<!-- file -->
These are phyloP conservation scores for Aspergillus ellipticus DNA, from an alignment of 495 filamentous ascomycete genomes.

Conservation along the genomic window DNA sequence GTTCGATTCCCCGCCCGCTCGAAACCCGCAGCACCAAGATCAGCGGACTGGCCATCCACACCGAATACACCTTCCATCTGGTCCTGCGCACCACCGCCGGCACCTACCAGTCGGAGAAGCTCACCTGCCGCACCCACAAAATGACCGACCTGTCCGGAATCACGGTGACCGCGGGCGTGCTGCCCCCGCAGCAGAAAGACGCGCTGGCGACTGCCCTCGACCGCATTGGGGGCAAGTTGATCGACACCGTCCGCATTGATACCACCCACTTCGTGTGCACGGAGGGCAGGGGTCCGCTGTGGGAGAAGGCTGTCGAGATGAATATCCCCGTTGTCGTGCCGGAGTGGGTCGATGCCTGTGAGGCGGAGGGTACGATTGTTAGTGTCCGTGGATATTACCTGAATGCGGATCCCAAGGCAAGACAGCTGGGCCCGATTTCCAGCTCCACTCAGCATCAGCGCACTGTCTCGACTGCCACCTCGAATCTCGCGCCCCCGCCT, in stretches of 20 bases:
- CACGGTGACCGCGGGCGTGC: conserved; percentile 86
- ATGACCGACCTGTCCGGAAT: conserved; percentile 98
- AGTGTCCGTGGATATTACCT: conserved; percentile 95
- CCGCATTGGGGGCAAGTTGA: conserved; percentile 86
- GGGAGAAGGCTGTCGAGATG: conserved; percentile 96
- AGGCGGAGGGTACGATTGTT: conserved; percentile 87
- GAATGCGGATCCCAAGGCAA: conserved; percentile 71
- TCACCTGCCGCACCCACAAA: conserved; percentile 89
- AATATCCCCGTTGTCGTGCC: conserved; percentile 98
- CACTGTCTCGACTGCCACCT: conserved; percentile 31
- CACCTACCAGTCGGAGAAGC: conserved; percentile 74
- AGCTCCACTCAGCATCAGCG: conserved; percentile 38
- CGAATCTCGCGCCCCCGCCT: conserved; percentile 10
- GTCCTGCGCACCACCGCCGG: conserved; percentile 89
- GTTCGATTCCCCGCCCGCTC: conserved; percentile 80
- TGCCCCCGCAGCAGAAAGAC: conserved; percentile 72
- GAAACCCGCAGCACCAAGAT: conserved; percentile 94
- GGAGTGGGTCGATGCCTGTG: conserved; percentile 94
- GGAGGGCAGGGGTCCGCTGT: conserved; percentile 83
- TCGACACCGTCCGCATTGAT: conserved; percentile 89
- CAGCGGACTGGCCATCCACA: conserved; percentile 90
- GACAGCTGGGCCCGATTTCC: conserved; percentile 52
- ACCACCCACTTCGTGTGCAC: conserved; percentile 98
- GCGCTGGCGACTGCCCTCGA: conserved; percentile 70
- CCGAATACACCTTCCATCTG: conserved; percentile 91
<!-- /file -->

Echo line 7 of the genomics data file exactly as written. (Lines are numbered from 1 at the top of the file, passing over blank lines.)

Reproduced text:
- GGGAGAAGGCTGTCGAGATG: conserved; percentile 96